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Sri Lankans among 100 war crimes suspects identified in UK

2013 Aug 01

The UK Home Office last year identified nearly 100 suspected war criminals including Sri Lankans who had made UK immigration applications, figures released to the BBC suggest. The majority of cases involved people already likely to have been living in Britain for a number of years.


Suspects originated from countries including Afghanistan, Iran, Iraq, Libya, Rwanda, Serbia and Sri Lanka.


The Home Office says it is determined the UK doesn’t become a “refuge for war criminals”.


Human rights groups are calling for more criminal prosecutions in Britain as the courts commonly block deportation on human rights grounds if suspects face torture or death in their home country.


The figures emerged from a Freedom of Information request made by the BBC.


They show that, in the 15 months from January 2012, the Home Office researched nearly 800 cases where individuals were suspected of war crimes and crimes against humanity.


It made “adverse recommendations” against 99 people who had applied for British citizenship, asylum or leave to remain in the UK.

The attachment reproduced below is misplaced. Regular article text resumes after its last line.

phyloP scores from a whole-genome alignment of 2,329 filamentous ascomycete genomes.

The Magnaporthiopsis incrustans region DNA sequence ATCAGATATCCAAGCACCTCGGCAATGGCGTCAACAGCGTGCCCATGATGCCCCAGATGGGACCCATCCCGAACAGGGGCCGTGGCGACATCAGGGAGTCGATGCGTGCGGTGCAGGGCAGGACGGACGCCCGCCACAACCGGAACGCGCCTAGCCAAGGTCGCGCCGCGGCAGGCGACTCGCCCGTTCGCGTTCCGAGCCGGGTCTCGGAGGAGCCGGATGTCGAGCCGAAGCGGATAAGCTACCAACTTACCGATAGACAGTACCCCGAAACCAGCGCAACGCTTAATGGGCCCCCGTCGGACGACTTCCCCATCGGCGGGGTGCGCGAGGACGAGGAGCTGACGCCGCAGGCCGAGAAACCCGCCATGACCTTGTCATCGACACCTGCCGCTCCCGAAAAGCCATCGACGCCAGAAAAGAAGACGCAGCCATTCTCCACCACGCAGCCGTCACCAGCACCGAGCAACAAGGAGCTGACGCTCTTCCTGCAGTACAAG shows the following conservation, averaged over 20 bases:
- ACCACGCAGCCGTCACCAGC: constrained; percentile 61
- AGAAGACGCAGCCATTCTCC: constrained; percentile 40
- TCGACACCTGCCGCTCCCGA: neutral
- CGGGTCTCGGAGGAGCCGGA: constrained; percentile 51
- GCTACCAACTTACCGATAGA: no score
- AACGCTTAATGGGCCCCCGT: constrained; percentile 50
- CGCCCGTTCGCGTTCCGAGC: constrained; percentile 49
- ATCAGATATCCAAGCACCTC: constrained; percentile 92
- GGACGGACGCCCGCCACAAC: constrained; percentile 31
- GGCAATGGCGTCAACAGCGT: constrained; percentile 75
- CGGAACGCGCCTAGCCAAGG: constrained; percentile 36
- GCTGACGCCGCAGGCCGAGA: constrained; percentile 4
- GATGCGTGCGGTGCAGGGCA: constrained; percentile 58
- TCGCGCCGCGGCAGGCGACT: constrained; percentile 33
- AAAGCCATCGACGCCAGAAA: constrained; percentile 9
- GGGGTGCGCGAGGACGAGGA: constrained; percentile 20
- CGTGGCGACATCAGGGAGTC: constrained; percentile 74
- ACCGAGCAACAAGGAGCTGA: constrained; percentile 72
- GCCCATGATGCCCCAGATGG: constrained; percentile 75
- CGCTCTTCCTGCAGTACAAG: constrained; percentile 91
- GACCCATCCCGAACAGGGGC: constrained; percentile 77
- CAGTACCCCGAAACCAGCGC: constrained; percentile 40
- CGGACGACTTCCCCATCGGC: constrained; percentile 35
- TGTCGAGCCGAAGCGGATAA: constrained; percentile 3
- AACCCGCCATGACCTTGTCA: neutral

A further 16 war crimes suspects had applied to enter the UK.


It follows earlier figures suggesting more than 700 suspected war criminals were identified by UK immigration officials between 2005 and 2012.


Michael McCann MP, chairman of a cross-party parliamentary group to prevent genocide, says the figures reveal the need for greater transparency from the government in cases where war crimes suspects are in the UK.


“The organisation in the Home Office that used to deal with this — the UKBA (UK Border Agency) — was a basket case. It had failed on so many different levels I’ve lost count,” he said.


“I have deep concerns that the Home Office isn’t being as forthright as it could be and I think we should be drilling down into these cases in order to give the public of our country that security.”


Of the 99 suspects, three were deported last year, 20 were refused asylum and 46 had their citizenship bids turned down but are likely to have remained in the UK. The fate of the remaining suspects is unknown.


The Metropolitan Police says 56 people in the UK are currently subject to war crimes inquiries, although only nine cases were passed on to them by the Home Office.


A Home Office spokesman said: “Anyone accused of these crimes should be put on trial in their home country and we will always seek to return them to face justice,” BBC reports.

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